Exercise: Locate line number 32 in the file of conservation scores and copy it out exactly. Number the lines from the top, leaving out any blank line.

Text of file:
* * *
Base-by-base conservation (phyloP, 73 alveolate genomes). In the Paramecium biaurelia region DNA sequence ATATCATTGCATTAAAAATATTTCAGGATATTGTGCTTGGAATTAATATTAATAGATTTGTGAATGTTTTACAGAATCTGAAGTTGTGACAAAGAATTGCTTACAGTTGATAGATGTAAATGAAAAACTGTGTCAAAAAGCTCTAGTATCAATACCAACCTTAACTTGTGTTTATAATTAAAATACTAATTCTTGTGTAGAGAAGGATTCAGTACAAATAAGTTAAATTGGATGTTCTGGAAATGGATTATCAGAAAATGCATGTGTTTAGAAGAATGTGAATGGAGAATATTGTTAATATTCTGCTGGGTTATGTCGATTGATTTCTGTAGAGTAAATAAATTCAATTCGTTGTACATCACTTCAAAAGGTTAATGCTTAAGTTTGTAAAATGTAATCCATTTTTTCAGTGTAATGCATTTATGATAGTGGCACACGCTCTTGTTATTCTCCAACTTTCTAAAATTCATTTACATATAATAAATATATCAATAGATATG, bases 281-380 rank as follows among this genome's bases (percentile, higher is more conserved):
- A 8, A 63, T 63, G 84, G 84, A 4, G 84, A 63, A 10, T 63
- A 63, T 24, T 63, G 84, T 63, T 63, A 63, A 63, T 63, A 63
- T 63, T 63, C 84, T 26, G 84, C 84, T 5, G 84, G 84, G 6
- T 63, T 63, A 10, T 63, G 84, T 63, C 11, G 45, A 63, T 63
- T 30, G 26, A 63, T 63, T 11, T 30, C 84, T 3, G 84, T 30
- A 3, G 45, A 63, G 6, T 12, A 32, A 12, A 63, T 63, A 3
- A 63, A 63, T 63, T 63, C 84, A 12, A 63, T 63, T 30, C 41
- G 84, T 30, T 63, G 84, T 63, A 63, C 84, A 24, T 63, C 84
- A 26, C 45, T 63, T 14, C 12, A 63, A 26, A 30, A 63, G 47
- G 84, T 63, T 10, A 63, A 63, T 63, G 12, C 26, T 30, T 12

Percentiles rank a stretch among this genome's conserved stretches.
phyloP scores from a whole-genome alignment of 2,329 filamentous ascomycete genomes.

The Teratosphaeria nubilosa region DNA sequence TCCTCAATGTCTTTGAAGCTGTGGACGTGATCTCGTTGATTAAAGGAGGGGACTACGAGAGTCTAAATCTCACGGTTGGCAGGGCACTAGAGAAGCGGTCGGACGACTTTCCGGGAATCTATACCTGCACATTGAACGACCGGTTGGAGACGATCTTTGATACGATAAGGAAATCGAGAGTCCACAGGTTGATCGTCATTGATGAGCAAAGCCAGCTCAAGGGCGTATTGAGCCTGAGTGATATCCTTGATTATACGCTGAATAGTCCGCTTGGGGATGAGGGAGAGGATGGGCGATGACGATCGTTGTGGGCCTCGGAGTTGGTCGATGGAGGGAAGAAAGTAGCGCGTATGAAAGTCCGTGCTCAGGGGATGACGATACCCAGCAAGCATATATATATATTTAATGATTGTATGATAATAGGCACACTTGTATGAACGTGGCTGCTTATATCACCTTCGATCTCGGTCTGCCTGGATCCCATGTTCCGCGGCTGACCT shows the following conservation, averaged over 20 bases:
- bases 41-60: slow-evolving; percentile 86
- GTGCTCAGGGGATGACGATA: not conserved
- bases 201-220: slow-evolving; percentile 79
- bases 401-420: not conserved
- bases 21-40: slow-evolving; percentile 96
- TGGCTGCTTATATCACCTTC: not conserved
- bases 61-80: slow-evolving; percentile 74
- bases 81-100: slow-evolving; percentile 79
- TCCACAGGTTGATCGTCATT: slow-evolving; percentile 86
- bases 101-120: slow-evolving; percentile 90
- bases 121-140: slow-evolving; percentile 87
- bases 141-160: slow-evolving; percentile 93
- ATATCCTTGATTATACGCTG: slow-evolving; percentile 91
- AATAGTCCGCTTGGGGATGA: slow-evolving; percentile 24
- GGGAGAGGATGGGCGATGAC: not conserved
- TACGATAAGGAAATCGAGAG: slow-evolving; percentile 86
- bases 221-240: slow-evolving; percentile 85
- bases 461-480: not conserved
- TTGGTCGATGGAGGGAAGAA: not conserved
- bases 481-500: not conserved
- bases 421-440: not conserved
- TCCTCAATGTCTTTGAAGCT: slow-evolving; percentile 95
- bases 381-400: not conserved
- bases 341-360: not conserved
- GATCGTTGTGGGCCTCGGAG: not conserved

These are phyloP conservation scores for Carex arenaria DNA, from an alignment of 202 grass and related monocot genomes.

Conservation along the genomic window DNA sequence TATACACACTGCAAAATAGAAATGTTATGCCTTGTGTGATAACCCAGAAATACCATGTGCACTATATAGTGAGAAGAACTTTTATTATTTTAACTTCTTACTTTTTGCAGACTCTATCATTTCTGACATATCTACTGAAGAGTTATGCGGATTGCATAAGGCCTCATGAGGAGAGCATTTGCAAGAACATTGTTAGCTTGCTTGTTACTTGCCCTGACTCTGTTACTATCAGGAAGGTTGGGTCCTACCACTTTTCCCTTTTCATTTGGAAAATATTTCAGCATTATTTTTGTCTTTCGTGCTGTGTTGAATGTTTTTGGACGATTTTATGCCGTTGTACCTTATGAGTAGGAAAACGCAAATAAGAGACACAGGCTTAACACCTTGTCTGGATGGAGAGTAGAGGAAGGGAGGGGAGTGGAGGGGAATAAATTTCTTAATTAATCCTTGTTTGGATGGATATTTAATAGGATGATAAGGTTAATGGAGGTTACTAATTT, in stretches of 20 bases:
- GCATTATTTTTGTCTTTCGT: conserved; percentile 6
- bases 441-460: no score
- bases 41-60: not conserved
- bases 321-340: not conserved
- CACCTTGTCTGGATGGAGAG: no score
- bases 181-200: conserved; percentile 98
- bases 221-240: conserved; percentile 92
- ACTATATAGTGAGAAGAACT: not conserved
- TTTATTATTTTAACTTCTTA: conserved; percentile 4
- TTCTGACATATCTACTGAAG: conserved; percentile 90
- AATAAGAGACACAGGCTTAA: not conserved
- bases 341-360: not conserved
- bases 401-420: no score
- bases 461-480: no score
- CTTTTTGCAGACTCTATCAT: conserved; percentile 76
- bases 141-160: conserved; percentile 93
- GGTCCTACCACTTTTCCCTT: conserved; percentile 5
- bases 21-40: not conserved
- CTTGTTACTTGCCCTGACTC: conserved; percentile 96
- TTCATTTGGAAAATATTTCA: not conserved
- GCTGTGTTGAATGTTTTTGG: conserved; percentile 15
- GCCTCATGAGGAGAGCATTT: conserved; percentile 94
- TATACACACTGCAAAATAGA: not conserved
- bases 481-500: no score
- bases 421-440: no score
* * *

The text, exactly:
- bases 461-480: not conserved